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Development and testing of a global forecast model … configured on a horizontally icosahedral, vertically quasi-material (“flow-following”) grid

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Development and testing of a global forecast model… configured on a horizontally icosahedral, vertically quasi-material (“flow-following”) grid

Today’s presenters:

Jin Lee and Rainer Bleck

NOAA Earth System Research Lab, Boulder, Colorado

NOAA/ESRL

Flow-following- finite-volume

Icosahedral

Model

FIM

Sandy MacDonald

Rainer Bleck

Stan Benjamin

Jian-Wen Bao

John M. Brown

Jacques Middlecoff

Jin-luen Lee

Earth System Research Laboratory

- Introduction (Rainer)
- Horizontal discretization: the icosahedral grid; 2-D results (Jin)
- Vertical discretization: the hybrid-isentropic grid (Rainer)
- 3-D Results, conclusions, and outlook (Jin)

- Introduction (Rainer)
- Horizontal discretization: the icosahedral grid; 2-D results (Jin)
- Vertical discretization: the hybrid-isentropic grid (Rainer)
- 3-D Results, conclusions, and outlook (Jin)

ESRL Flow-following, finite volume Icosahedral Model (FIM)

Icosahedral grid, with spring dynamics implementation

Finite volume, flux form equations in horizontal (planned - Piecewise Parabolic Method)

Hybrid isentropic-sigma ALE vertical coordinate (arbitrary Lagrangian-Eulerian)

Nonhydrostatic (not initially)

Earth System Modeling Framework

1) Icosahedral + FV approach provides conservation.

2) Icos quasi-uniform grid is free of pole problems.

3) Legendre polynomials become inefficient at high resol.

4) Spectral models require global communication which is inefficient on MPP with distributed memory.

5) Spectral models tend to generate noisy tracer transport.

Since Icosahedral models are based on a local numerical scheme, they are free of above problems 3 – 5.

Icosahedral Grid Generation

N=((2**n)**2)*10 + 2 ; 5th level – n=5 N=10242 ~ 240km; max(d)/min(d)~1.2

6th level – n=6 N=N=40962 ~ 120km; 7th level – n=7N=163842 ~60km

8th level – n=8N=655,362 ~30km; 9th level – n=9N=2,621,442 ~15km

N=(m**2)*10 + 2

“m” is any integer ratio between arc(AB~8000 km) and target resolution.

e.g., for dx~20 km, then m=8000/20=400

N=(400**2)*10+2~1.6 million points.

high granularity

possible with icosa-hedral model

Sadourny, Arakawa, Mintz, MWR (1968)

- Finite-Volume operators including
(i) Vorticity operator based on Stoke theorem,

(ii) Divergence operator based on Gauss theorem,

(iii) Gradient operator based on Green’s theorem.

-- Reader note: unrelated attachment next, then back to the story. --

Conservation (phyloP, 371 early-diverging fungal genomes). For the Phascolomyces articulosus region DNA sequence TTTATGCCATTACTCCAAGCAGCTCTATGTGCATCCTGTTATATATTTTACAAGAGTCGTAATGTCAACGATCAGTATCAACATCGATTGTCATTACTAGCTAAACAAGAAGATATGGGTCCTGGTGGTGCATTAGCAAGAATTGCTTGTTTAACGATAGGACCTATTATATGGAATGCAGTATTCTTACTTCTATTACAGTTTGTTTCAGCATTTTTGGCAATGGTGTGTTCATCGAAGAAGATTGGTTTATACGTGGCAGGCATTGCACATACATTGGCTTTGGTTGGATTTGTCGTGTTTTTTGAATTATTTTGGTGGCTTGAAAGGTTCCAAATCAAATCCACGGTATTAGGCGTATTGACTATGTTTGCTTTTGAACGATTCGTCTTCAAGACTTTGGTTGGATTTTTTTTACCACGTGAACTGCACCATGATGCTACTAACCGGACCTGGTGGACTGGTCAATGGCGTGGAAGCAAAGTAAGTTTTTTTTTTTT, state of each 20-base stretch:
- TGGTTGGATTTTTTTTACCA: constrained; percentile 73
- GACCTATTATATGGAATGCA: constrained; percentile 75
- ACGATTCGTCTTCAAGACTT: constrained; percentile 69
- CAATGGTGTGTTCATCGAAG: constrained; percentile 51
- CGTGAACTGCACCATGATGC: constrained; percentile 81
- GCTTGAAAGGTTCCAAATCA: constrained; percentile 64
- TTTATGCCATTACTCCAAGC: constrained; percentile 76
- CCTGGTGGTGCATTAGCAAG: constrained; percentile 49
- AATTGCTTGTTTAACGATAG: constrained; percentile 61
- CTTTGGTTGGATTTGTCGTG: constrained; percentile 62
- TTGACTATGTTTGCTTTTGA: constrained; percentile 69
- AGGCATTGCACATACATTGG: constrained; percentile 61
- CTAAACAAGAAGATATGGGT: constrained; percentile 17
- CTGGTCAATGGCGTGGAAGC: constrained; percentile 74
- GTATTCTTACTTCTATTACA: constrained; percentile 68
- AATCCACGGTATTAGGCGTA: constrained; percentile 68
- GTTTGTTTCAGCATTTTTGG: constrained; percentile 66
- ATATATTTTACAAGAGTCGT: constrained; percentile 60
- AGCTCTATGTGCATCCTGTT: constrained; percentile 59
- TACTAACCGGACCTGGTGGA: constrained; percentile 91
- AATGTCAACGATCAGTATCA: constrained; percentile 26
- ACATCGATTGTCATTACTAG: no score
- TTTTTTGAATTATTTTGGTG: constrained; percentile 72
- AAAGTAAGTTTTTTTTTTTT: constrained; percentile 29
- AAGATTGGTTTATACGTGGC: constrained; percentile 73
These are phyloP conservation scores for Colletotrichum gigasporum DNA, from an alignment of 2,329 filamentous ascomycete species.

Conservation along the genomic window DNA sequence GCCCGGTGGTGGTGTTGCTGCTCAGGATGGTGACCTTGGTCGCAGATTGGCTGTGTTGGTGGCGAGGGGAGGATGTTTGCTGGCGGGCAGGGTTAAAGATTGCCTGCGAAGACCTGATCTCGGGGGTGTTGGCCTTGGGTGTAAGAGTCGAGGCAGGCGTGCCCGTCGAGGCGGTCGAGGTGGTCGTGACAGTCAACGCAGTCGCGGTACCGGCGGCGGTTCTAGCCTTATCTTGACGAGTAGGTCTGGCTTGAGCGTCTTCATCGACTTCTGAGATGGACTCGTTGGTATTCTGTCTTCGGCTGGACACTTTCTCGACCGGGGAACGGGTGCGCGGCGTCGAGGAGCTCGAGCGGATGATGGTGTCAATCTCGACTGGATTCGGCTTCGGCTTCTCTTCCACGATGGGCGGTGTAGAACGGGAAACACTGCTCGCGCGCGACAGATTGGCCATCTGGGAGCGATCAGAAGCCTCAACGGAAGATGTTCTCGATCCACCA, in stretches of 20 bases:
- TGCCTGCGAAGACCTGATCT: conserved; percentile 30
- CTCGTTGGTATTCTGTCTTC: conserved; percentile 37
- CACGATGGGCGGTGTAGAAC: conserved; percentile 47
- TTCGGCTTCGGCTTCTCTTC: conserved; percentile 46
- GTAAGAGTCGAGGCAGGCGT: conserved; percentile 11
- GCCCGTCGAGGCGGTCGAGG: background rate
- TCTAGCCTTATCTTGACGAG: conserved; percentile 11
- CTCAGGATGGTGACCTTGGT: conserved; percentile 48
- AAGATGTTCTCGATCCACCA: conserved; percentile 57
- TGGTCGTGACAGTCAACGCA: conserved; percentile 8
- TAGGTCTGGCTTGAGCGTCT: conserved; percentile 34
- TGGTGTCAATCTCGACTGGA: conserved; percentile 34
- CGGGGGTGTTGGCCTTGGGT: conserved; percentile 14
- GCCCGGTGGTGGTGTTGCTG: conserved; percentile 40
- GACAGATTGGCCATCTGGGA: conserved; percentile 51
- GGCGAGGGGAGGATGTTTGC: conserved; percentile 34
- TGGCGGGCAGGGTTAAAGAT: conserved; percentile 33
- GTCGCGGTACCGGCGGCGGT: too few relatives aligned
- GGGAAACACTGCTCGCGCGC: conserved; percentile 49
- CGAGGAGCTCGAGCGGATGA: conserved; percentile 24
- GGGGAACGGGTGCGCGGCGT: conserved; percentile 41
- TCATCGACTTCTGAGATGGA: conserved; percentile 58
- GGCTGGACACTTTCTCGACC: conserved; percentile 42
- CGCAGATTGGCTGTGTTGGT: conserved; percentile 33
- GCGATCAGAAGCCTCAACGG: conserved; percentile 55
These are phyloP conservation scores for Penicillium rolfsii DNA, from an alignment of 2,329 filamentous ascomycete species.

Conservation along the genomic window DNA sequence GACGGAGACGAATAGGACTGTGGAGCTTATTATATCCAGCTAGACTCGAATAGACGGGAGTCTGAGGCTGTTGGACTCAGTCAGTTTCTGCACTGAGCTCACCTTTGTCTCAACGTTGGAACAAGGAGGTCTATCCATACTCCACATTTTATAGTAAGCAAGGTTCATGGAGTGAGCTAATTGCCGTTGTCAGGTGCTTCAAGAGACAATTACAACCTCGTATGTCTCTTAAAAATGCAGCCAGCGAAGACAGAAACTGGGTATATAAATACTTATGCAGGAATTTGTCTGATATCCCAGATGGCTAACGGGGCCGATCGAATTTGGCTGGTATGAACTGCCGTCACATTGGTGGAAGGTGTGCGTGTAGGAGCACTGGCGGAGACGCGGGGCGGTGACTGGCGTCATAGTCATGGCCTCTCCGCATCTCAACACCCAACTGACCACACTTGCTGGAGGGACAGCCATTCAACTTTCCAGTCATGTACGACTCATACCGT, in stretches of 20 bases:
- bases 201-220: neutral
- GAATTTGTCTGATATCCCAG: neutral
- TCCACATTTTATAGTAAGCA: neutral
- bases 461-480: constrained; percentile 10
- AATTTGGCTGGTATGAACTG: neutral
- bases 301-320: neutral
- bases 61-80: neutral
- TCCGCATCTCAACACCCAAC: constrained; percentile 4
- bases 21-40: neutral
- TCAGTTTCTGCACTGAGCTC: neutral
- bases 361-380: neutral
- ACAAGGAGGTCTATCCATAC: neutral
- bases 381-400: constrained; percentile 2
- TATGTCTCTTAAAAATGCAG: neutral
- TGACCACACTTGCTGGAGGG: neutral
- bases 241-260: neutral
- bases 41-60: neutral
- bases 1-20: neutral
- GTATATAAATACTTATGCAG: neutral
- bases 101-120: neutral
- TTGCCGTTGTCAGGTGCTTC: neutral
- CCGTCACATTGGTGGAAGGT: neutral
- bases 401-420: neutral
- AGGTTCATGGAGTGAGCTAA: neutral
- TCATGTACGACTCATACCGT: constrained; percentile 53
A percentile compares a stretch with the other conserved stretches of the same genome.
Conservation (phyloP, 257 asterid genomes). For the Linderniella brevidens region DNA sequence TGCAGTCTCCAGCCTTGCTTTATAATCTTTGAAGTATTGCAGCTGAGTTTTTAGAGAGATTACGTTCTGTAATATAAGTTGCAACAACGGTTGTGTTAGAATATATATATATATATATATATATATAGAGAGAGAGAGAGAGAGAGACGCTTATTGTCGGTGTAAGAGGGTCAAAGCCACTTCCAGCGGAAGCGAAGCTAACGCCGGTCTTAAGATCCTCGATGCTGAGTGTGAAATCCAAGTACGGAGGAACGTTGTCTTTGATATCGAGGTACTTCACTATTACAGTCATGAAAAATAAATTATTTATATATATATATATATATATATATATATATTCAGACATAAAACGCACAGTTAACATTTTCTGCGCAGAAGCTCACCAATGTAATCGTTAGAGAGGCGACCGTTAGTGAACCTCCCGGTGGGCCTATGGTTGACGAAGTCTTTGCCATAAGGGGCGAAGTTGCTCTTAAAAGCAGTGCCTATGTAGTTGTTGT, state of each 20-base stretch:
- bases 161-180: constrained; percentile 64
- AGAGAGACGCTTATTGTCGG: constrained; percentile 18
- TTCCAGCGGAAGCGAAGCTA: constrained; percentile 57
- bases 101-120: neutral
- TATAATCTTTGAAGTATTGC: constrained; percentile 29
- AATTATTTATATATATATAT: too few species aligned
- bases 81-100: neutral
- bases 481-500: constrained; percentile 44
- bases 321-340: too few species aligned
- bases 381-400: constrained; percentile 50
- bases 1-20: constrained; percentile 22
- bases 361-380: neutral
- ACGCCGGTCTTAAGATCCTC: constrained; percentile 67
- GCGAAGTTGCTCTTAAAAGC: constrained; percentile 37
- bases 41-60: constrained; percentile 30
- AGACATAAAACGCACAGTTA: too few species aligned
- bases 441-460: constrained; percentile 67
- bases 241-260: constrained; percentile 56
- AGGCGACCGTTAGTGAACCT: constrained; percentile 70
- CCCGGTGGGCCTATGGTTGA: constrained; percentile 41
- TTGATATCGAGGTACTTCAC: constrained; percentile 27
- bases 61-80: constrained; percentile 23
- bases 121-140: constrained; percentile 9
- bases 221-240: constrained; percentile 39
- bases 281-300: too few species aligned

- Explicit 3rd-order Adams-Bashforth time differencing.
- Icosahedral grid is optimized with springdynamics.

Finite volume flux computation:

- flux into each cell from surrounding donor cells

I) Shallow-water dynamics are evaluated with the standard tests of Williamson et. al. (1992) including: .Advection of cosine bell over poles.Steady state nonlinear geostrophic flow.Forced nonlinear translating.Zonal flow over an isolated mountain.Rossby-Haurwitz solution II) Monotonicity and positive-definiteness achieved by.Zalesak (1979) flux corrected transport (FCT).Demonstrated with emerging seamount experiment III) Tracer eqns are solved by same FCTroutine.tracer transport is tested with pot.vort. advection

The following 2 tests are run with level 5 grid on 10242 grid points, i.e., dx~240 km. .Rossby-Haurwitz wave .Emerging seamount

Case VI: Rossby-Haurwitz Wave

Mass conservation in Rossby-Haurwitz solution

Time integration

Emerging seamount experiment to test FCT in the limit of zero layer thickness

Shallow water equations, uniform density, water depth 3000m. Initial conditions: state of rest.

Seamount at 30 S growing to 3500 m in 24 hrs. Zero thickness (dry land) after day 3

90N

Eq

90S

Shallow water equations, uniform density, water depth 3000m. Initial conditions: state of rest.

Seamount at 30 S growing to 3500 m in 24 hrs. Zero thickness (dry land) after day 3

Shallow water equations, uniform density, water depth 3000m. Initial conditions: state of rest.

Seamount at 30 S growing to 3500 m in 24 hrs. Zero thickness (dry land) after day 3

Shallow water equations, uniform density, water depth 3000m. Initial conditions: state of rest.

Seamount at 30 S growing to 3500 m in 24 hrs. Zero thickness (dry land) after day 3

Shallow water equations, uniform density, water depth 3000m. Initial conditions: state of rest.

Seamount at 30 S growing to 3500 m in 24 hrs. Zero thickness (dry land) after day 3

- Introduction (Rainer)
- Horizontal discretization: the icosahedral grid; 2-D results (Jin)
- Vertical discretization: the hybrid-isentropic grid (Rainer)
- 3-D Results, conclusions, and outlook (Jin)

Major Pros:

No uncontrolled diabatic mixing (in the vertical and horizontal)

Numerical dispersion errors associated with vertical transport are minimized

Optimal finite-difference representation of frontal zones & frontogenesis

Major Cons: